Florida fires back on public-employee union restrictions

Law applies to most public-employee unions but exempts unions representing law-enforcement officers, correctional officers and firefighters

Click Orlando | By Jim Saunders | June 13, 2023

TALLAHASSEE, Fla. – With a federal judge poised to hear arguments next week, the state is fighting an attempt to block key parts of a new law that places additional restrictions on public-employee unions.

Attorneys for the state filed a 66-page document Friday urging Chief U.S. District Judge Mark Walker to reject a request by teachers unions to issue a preliminary injunction against parts of the law that include preventing dues from being deducted from workers’ paychecks.

The document said the law, passed by the Republican-controlled Legislature and signed last month by Gov. Ron DeSantis, is “the latest in Florida’s long history of regulating the terms of public employment” and makes “modest changes.”

“Its purpose is to ensure that public employees are aware of their rights to join (or not join) their unions and their rights to pay (or not pay) dues to those unions,” the document, a memorandum of law, said. “It also ensures that public employees have some understanding of how their unions use those dues. Public employees are often not aware of these issues.”

But the lawsuit, filed last month by the Florida Education Association, the United Faculty of Florida, the Alachua County teachers union and the University of Florida faculty union, alleges that the law violates First Amendment, equal-protection and contract rights.

For example, the unions are seeking a preliminary injunction against part of the law (SB 256) that requires specific information to be included on union membership forms.

“(The section of the law), by compelling disfavored unions to convey a prominent, government-drafted, 91-word ‘right-to-work’ affirmation in the membership authorization forms that they present to prospective members, and compelling those public employees who desire to become members of disfavored unions to sign that affirmation, violates the rights to freedom of speech and freedom of association protected by the First Amendment of the United States Constitution,” the lawsuit said.

Walker has scheduled a June 23 hearing on the preliminary injunction request. The unions also are seeking to block the part of the law barring payroll dues deductions, saying, in part, that it violates existing contracts.

The lawsuit names as defendants members of the Florida Employees Relations Commission, which will carry out the law.

DeSantis and teachers unions have repeatedly clashed about education policies, and the unions were key supporters last year of DeSantis’ election opponent, Democrat Charlie Crist.

The law applies to most public-employee unions but exempts unions representing law-enforcement officers, correctional officers and firefighters, which have supported DeSantis and other Republicans politically. The lawsuit raises equal-protection arguments because the restrictions do not apply across-the-board to unions.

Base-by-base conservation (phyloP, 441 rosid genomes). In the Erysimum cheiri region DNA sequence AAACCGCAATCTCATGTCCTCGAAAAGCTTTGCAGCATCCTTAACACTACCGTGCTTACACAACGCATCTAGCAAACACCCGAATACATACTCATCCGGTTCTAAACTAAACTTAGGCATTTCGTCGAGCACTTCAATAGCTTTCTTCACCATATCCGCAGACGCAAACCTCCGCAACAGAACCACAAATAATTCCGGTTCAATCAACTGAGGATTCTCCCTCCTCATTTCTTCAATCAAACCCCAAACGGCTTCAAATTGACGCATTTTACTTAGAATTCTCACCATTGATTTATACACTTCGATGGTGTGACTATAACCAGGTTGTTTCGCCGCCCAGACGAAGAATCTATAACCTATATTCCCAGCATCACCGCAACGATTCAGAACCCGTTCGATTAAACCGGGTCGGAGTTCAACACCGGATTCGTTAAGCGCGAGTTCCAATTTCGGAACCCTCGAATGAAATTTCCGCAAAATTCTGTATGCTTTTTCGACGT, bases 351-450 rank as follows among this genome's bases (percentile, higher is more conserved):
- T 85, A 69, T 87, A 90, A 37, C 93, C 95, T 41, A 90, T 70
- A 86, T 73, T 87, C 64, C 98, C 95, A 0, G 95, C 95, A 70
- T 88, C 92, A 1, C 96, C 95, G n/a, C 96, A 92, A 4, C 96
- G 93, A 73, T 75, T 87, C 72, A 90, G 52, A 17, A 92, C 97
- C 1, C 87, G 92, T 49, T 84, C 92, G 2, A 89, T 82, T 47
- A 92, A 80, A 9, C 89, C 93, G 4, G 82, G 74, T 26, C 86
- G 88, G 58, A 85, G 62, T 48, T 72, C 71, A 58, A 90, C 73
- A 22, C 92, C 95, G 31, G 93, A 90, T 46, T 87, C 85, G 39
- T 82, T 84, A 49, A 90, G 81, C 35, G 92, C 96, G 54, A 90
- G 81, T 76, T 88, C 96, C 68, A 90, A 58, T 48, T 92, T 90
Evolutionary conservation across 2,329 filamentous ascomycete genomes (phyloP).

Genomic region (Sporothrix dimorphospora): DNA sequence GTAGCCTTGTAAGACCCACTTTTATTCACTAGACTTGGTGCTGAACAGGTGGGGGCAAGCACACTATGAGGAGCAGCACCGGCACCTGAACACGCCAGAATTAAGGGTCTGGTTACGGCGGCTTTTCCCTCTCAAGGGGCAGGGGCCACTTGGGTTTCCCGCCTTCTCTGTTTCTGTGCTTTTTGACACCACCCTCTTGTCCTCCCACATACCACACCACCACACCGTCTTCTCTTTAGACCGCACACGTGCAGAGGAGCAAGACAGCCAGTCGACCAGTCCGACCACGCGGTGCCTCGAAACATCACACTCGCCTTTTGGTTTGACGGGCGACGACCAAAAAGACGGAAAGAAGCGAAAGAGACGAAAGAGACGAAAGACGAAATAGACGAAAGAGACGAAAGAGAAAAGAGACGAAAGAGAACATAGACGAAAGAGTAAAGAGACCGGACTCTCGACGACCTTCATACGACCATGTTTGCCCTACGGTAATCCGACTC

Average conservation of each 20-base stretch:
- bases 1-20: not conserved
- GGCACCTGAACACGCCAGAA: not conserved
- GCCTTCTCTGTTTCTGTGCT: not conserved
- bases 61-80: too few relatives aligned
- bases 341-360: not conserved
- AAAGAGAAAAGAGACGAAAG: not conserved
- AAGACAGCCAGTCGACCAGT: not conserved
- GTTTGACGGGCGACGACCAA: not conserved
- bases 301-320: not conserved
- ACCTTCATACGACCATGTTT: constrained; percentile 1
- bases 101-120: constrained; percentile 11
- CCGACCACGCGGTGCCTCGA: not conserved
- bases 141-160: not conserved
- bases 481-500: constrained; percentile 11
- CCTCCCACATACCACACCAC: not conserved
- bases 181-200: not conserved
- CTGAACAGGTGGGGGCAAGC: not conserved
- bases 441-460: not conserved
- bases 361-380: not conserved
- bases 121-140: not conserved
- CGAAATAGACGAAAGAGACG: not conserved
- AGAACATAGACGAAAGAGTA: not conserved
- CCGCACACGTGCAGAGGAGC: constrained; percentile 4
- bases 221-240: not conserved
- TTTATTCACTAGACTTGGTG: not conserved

But in the document Friday, attorneys for the state wrote that the “exemption accords with longstanding Florida policy that distinguishes between different types of public employees.”

“For example, police, corrections officers, and firefighters have special rights during misconduct investigations,” the document said. “Police and fire departments are also exempt from certain age discrimination laws. And state agencies may pay attorney’s fees only for law enforcement officers, correctional officers, or probation officers if they are sued for on-duty conduct.”

The document also disputed the unions’ constitutional arguments targeting the parts of the law dealing with dues deductions. It said unions can use other platforms to collect dues and that the law does not impair contracts.

“(The law) does not bar the plaintiffs from receiving dues; it bars them only from receiving dues via government-administered paychecks,” the document said. “Plaintiffs are still owed the dues. Members can pay those dues just like they pay countless other bills every day. And if members miss any payments, plaintiffs are still entitled to recover them from their members.”

Attorneys for the state also disputed that the required information on union membership forms violates the First Amendment, saying it “contains only government speech and, even if it did compel any speech, it is reasonably related to the state’s interest in ensuring public employees are fully aware of their rights.”

While Walker considers the request for a preliminary injunction, a separate challenge to the law has been filed in Leon County circuit court by unions representing city workers in South Florida. That challenge argues, in part, that the law violates collective-bargaining rights under the Florida Constitution.

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